Set in the 1970s and showcasing the crème-de-le-crème of French film talent, Potiche (2010) is a lovingly nostalgic journey into the flamboyant films of Jacques Demy and Jean Renoir. Directed by renowned filmmaker François Ozon and starring legendary French actors Catherine Deneuve and Gerard Depardieu, Potiche is a comedy about the emancipation and political awakening of a trophy wife and has all the ingredients required to create a stylish portrait of continental whimsy.
Constantly living in the shadow of the men in her life, Suzanne Pujol (Deneuve), is the heiress of an umbrella factory, now run by her archaic and controlling husband Robert (Fabrice Luchini). However, when a workers strike results in Robert being taken hostage and later signed off from work due to a stress induced seizure, Suzanne is called upon by her childhood fling Mayor Maurice Babin (Depardieu) to take control of the business. She successfully quells the rising dissent within the factory and begins to emerge from her role as a ‘kept women’ to become a successful business director. Her rise to prominence doesn’t sit well with her returning husband and so starts a series of fraught and damaging encounters which threatens to tear apart the fragile bonds which bind their family.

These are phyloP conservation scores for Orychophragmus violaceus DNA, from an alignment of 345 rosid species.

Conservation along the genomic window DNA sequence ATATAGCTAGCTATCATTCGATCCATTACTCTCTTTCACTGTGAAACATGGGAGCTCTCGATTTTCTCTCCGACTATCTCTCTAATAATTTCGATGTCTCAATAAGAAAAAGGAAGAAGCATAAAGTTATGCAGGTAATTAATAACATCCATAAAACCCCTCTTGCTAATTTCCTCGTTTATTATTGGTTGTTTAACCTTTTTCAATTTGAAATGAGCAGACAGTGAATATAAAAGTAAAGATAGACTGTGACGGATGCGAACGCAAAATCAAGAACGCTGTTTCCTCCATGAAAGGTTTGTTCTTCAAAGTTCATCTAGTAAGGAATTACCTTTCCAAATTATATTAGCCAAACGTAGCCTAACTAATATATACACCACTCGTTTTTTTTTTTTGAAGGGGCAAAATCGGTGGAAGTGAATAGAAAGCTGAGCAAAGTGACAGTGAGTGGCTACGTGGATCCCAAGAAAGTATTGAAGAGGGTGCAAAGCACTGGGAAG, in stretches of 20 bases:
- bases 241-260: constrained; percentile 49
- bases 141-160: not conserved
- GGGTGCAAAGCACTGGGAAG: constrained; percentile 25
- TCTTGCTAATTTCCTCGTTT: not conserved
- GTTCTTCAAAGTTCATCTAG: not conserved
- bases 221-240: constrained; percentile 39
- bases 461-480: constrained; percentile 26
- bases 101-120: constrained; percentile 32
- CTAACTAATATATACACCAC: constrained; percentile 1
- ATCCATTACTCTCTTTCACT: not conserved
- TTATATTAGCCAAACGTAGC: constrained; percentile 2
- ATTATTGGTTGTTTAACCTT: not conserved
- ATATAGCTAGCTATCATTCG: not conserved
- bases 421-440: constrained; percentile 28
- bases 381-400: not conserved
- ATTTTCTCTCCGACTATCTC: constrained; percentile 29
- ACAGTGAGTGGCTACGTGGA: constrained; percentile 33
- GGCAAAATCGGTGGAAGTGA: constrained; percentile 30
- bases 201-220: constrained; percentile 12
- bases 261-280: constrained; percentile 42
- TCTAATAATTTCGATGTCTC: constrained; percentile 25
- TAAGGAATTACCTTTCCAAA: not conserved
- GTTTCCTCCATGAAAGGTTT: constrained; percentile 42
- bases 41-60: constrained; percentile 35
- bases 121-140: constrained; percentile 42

From the casting of such stalwarts of the French film industry (Deneuve and Depardieu), the vibrant colours which warm the screen, to the story being set against the backdrop of an umbrella factory (a loving nod to Demy’s The Umbrellas of Cherbourg ), Potiche is in many way a hugely enjoyable ode to the delightfully playful cinema of France during the 1950s and 60s. Ozon has previously successfully captured the wistful joys of this period of his national cinema with 8 Women (2002) and Potiche similarly manages to replicate this defining era whilst also incorporating Ozon’s own unique style.
Deneuve’s performance is spectacular. She’s the very definition of Gallic glamour and only adds to the strikingly beautiful cinematography whilst simultaneously stealing the spotlight with her own endearing radiance. Her cast members do an admirable job keeping up, yet considering the minute amount of screen time they’re given its unsurprising they all seem like mere bit parts to Deneuve recently empowered matriarch figure.
Sadly, Potiche’s script fails on numerous occasions, especially when Ozon attempts to insert his subtle satire regarding the repression of women rights in the 70s and the left-wing political movement which swept through the country during this time. The overpowering whimsy at the heart of this kitsch domestic comedy is so strong that anything other than light hearted fun finds it difficult to penetrate the film’s farcical narrative – resulting in a warm but ultimately shallow film which, whilst a beautiful visual montage of inviting pastel tones, leaves little lasting impression.